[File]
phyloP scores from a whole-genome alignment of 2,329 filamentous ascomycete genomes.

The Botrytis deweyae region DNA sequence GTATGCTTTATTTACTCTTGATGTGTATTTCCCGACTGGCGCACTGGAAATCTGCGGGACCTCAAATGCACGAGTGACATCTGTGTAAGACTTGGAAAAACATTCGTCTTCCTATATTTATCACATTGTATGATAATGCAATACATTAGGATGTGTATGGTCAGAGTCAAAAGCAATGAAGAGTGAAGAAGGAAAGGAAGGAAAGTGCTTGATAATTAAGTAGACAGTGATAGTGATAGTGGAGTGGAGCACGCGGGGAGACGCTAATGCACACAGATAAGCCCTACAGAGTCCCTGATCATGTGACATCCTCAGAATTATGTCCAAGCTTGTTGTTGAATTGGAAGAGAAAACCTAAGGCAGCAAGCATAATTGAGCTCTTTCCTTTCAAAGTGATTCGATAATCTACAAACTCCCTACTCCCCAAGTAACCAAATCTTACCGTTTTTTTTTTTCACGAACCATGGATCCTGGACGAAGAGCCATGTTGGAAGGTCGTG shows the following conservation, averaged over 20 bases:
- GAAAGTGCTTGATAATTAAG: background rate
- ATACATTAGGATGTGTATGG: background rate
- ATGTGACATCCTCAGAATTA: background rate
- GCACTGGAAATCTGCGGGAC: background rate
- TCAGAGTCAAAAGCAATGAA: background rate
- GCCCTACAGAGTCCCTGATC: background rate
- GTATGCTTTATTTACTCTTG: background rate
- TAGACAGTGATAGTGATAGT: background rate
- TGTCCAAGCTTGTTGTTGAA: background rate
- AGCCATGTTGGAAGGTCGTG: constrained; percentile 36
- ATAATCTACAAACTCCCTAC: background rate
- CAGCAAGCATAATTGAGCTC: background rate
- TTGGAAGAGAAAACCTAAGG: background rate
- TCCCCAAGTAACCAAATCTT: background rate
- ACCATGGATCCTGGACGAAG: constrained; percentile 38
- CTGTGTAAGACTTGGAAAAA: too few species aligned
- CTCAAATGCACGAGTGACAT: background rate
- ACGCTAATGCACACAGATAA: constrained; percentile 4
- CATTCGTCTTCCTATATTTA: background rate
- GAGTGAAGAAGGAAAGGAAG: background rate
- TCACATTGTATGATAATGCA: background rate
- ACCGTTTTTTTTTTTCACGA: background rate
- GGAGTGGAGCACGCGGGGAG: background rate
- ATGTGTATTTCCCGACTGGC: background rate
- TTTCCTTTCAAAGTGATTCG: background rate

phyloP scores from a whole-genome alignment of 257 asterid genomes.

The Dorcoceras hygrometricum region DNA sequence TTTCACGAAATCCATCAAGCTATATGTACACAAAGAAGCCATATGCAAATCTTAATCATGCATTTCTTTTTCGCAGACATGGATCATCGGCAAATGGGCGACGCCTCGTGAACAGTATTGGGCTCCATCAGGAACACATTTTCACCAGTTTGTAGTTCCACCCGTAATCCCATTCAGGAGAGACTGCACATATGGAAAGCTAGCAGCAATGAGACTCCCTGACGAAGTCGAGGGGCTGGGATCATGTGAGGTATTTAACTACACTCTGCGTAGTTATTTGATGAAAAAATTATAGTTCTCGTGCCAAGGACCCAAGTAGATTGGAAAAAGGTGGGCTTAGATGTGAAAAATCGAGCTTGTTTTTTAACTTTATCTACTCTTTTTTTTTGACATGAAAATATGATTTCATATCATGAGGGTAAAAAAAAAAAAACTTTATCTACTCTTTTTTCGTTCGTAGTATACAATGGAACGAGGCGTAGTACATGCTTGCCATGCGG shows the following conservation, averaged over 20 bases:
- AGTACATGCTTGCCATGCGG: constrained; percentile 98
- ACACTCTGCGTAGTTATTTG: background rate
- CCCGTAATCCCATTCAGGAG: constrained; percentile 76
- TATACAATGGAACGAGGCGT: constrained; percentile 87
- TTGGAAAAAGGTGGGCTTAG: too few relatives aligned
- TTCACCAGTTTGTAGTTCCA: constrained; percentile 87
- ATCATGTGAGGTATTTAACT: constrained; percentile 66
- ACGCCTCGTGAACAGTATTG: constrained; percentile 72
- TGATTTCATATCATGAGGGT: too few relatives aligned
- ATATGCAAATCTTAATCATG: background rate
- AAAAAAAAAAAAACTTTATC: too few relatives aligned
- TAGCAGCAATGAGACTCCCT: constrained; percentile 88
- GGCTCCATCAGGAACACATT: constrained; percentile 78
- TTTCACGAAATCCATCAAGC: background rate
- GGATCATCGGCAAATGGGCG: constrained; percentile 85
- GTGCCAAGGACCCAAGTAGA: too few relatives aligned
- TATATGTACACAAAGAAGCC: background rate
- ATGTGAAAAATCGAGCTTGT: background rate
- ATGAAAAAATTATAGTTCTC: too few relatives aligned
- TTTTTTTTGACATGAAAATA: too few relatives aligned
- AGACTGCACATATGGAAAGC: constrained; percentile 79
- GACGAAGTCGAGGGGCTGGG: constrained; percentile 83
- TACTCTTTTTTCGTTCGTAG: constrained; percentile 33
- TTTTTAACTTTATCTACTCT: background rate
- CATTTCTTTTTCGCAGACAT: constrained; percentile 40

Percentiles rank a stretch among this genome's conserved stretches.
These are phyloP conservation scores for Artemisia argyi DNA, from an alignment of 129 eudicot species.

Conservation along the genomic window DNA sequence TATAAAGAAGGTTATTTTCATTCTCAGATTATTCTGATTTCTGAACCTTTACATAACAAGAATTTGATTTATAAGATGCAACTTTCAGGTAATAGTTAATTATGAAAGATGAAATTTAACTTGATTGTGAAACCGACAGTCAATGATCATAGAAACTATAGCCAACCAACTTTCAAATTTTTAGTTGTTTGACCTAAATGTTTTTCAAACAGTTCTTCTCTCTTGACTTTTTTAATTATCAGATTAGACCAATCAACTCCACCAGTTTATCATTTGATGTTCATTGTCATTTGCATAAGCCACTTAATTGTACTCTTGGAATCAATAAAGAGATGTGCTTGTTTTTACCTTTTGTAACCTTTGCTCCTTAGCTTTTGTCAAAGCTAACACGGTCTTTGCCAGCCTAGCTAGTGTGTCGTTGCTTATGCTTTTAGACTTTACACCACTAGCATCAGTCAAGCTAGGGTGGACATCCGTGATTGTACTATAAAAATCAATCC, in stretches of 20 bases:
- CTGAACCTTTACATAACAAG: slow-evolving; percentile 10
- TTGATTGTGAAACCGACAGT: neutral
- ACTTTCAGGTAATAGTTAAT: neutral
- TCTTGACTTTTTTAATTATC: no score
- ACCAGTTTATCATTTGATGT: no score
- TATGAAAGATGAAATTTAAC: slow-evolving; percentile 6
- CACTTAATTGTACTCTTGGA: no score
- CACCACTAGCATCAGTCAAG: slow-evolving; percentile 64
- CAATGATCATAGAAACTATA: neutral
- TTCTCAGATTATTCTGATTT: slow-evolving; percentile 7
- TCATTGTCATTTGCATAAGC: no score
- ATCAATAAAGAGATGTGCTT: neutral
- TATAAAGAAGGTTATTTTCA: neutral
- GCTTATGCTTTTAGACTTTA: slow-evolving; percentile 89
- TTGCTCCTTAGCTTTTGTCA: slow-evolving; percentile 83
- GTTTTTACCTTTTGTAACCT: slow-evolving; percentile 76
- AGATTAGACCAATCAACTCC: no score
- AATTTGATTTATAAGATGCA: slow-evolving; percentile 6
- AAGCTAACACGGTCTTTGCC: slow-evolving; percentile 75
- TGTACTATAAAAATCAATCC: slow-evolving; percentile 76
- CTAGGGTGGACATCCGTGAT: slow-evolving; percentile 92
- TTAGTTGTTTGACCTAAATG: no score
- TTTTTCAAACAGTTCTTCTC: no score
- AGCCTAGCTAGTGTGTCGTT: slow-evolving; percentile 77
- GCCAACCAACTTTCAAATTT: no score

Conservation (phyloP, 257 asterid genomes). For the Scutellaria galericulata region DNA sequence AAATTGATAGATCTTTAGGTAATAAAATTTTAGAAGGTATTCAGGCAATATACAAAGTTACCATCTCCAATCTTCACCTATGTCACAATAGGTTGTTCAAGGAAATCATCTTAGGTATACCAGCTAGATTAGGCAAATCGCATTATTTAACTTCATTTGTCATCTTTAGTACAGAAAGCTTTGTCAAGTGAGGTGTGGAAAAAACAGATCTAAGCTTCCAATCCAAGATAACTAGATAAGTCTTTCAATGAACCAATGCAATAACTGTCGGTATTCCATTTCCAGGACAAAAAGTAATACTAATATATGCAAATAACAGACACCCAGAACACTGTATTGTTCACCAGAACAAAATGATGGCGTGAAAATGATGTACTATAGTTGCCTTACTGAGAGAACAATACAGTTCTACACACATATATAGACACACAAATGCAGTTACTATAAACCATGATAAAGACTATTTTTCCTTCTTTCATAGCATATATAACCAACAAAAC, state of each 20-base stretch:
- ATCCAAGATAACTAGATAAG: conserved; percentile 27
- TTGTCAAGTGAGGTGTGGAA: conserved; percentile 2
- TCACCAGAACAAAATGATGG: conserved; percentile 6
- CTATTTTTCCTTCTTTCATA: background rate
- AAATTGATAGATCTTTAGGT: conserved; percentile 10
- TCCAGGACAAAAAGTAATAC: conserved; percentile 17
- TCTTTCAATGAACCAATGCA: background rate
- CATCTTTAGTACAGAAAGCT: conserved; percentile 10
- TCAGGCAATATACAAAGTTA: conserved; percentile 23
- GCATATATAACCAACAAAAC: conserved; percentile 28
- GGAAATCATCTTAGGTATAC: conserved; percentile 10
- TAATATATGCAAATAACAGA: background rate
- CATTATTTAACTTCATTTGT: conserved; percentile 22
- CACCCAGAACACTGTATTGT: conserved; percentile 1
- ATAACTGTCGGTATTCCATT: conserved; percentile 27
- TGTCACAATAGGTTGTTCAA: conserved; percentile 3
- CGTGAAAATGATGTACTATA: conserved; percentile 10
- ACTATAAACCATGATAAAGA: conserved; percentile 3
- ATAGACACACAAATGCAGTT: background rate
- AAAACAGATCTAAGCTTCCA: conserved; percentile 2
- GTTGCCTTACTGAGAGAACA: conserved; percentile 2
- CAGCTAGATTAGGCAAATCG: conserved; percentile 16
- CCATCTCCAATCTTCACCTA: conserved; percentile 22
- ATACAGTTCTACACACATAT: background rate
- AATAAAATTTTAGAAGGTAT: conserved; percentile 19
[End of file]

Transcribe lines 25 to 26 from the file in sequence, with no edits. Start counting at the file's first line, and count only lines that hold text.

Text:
- GGAGTGGAGCACGCGGGGAG: background rate
- ATGTGTATTTCCCGACTGGC: background rate